(CNN) -- Along the Rust Belt and in cities dotting the Northeast and Upper Midwest, Catholic communities are mourning the loss of parishes. It's a five-year trend of sweeping church closures that most recently hit Cleveland, Ohio.
Wally Martens, a Cleveland native, can look out his kitchen window and see the spiritual home that has served his family for five generations. St. Ignatius of Antioch has been with him and his loved ones through life and death.
"It's the place where most of us were baptized, most of us got married, most of us graduated from grade school and some of us were buried," Martens, 68, said of the west side urban parish that serves 1,200 households. To find out that the building is set to be shuttered is "like losing somebody in your family."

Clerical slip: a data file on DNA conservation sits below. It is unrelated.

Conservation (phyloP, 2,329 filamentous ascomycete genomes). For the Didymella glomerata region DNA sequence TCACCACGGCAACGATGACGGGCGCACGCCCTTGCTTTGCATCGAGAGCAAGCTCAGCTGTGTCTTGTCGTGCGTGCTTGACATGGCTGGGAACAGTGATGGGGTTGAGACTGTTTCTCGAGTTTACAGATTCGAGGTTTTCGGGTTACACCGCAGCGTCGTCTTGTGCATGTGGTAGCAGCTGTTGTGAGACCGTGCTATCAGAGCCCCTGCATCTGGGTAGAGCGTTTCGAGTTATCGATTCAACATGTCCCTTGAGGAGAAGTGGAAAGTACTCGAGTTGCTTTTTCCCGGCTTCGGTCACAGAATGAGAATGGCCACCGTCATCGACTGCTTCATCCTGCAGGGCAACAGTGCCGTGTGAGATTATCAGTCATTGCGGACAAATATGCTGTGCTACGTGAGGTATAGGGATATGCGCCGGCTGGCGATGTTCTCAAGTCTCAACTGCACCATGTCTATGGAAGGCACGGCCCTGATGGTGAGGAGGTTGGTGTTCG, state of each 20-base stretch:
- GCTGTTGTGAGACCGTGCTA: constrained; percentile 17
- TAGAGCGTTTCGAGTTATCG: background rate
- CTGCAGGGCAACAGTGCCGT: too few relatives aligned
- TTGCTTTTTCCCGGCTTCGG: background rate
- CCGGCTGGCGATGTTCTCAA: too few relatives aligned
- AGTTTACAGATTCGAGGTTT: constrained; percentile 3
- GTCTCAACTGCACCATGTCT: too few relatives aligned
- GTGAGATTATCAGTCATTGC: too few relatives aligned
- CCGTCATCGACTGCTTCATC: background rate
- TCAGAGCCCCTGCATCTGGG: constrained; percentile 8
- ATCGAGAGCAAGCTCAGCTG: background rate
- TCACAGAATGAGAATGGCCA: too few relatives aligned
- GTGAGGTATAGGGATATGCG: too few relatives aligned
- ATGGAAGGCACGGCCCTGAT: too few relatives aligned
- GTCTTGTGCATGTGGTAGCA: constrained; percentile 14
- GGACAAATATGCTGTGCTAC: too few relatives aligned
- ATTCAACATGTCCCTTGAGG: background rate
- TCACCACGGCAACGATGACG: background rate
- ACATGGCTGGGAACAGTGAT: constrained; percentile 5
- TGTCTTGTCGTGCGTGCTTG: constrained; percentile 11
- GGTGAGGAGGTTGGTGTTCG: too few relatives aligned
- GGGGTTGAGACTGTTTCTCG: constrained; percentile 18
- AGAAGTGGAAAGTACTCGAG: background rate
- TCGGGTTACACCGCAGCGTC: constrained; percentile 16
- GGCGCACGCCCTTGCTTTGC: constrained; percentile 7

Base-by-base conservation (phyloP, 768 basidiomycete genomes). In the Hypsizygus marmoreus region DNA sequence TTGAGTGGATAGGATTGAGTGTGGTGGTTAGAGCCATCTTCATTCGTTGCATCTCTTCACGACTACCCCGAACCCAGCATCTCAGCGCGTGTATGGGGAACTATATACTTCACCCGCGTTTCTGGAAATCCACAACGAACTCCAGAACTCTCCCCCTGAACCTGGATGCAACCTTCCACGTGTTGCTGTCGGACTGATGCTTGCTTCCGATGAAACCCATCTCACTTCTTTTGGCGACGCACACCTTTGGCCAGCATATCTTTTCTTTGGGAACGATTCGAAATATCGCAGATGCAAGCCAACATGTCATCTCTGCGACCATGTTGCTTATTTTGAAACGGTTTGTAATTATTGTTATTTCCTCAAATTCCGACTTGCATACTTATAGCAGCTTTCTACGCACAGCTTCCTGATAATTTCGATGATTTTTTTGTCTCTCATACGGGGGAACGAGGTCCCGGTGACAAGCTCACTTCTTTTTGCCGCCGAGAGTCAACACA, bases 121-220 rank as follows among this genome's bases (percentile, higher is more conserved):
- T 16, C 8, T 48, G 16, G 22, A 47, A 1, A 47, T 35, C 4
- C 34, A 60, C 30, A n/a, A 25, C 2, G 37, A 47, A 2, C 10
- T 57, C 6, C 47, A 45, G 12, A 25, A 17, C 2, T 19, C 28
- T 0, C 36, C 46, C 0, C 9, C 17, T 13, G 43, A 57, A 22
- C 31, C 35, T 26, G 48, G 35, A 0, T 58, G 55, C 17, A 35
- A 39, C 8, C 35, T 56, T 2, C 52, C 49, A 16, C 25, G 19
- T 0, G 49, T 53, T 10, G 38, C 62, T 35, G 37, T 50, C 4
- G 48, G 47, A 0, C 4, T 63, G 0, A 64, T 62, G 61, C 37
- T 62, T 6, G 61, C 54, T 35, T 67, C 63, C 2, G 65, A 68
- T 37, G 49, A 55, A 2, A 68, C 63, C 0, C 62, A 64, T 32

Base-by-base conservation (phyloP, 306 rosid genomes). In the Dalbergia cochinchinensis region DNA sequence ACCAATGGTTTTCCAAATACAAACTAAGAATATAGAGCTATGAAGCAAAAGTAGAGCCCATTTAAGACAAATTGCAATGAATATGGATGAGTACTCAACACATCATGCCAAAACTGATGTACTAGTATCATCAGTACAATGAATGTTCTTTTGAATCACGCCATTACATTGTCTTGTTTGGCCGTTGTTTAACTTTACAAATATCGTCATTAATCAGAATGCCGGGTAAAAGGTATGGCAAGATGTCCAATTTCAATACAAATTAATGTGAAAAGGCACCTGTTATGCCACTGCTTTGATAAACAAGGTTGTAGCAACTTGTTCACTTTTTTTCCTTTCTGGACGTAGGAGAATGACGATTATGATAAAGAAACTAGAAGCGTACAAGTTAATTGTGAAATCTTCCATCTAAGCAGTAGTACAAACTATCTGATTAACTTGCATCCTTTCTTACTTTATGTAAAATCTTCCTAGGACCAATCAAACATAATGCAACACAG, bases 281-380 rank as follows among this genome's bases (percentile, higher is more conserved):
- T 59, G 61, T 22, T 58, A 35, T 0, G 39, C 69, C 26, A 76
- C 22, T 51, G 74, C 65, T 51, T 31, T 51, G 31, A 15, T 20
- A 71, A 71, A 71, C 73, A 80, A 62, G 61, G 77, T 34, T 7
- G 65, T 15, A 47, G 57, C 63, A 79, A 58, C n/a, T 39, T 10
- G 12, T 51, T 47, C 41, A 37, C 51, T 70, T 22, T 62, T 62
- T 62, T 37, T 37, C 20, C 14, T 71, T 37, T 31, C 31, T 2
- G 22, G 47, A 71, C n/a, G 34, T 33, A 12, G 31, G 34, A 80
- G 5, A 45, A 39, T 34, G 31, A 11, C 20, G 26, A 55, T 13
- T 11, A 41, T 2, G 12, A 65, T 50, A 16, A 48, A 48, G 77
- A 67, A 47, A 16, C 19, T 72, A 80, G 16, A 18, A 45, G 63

Earlier this month, Bishop Richard G. Lennon of the Diocese of Cleveland, which serves more than 750,000 Catholics, announced that 29 parishes will close and 41 others will merge. The reconfiguration plan, which will effectively cut 52 parishes in the current tally of 224, is scheduled to go into effect by June 30, 2010.
Wednesday, March 25, 2009
Catholic Church Consolidation